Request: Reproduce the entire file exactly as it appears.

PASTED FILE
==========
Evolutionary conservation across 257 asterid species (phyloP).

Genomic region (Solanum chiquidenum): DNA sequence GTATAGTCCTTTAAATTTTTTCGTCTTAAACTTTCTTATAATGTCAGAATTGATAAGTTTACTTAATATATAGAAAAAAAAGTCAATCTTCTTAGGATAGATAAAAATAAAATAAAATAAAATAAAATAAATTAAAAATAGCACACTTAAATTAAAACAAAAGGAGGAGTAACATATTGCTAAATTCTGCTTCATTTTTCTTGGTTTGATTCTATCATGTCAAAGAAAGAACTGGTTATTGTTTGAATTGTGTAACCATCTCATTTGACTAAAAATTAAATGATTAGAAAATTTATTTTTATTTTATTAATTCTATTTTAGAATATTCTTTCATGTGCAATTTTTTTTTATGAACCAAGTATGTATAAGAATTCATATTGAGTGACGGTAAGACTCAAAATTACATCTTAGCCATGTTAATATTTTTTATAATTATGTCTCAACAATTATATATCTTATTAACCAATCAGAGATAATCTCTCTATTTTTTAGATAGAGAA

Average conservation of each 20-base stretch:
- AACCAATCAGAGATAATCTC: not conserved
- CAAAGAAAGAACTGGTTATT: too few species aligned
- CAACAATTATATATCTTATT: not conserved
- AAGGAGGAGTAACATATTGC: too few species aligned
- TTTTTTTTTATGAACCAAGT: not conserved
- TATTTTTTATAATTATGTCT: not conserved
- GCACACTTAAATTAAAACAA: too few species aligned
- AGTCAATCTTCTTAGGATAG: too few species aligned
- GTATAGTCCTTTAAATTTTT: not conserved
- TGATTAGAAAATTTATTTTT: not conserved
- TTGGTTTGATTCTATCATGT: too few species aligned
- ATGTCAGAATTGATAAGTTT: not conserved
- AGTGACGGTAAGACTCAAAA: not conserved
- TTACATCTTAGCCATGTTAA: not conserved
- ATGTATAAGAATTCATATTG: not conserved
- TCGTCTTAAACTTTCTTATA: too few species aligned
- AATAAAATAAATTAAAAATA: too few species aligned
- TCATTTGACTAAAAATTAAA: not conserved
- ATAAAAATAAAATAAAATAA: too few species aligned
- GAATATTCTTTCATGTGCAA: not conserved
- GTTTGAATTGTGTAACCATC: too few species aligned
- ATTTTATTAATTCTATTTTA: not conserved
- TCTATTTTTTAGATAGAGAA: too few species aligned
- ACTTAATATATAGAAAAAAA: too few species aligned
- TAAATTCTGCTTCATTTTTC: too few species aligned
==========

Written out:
Evolutionary conservation across 257 asterid species (phyloP).

Genomic region (Solanum chiquidenum): DNA sequence GTATAGTCCTTTAAATTTTTTCGTCTTAAACTTTCTTATAATGTCAGAATTGATAAGTTTACTTAATATATAGAAAAAAAAGTCAATCTTCTTAGGATAGATAAAAATAAAATAAAATAAAATAAAATAAATTAAAAATAGCACACTTAAATTAAAACAAAAGGAGGAGTAACATATTGCTAAATTCTGCTTCATTTTTCTTGGTTTGATTCTATCATGTCAAAGAAAGAACTGGTTATTGTTTGAATTGTGTAACCATCTCATTTGACTAAAAATTAAATGATTAGAAAATTTATTTTTATTTTATTAATTCTATTTTAGAATATTCTTTCATGTGCAATTTTTTTTTATGAACCAAGTATGTATAAGAATTCATATTGAGTGACGGTAAGACTCAAAATTACATCTTAGCCATGTTAATATTTTTTATAATTATGTCTCAACAATTATATATCTTATTAACCAATCAGAGATAATCTCTCTATTTTTTAGATAGAGAA

Average conservation of each 20-base stretch:
- AACCAATCAGAGATAATCTC: not conserved
- CAAAGAAAGAACTGGTTATT: too few species aligned
- CAACAATTATATATCTTATT: not conserved
- AAGGAGGAGTAACATATTGC: too few species aligned
- TTTTTTTTTATGAACCAAGT: not conserved
- TATTTTTTATAATTATGTCT: not conserved
- GCACACTTAAATTAAAACAA: too few species aligned
- AGTCAATCTTCTTAGGATAG: too few species aligned
- GTATAGTCCTTTAAATTTTT: not conserved
- TGATTAGAAAATTTATTTTT: not conserved
- TTGGTTTGATTCTATCATGT: too few species aligned
- ATGTCAGAATTGATAAGTTT: not conserved
- AGTGACGGTAAGACTCAAAA: not conserved
- TTACATCTTAGCCATGTTAA: not conserved
- ATGTATAAGAATTCATATTG: not conserved
- TCGTCTTAAACTTTCTTATA: too few species aligned
- AATAAAATAAATTAAAAATA: too few species aligned
- TCATTTGACTAAAAATTAAA: not conserved
- ATAAAAATAAAATAAAATAA: too few species aligned
- GAATATTCTTTCATGTGCAA: not conserved
- GTTTGAATTGTGTAACCATC: too few species aligned
- ATTTTATTAATTCTATTTTA: not conserved
- TCTATTTTTTAGATAGAGAA: too few species aligned
- ACTTAATATATAGAAAAAAA: too few species aligned
- TAAATTCTGCTTCATTTTTC: too few species aligned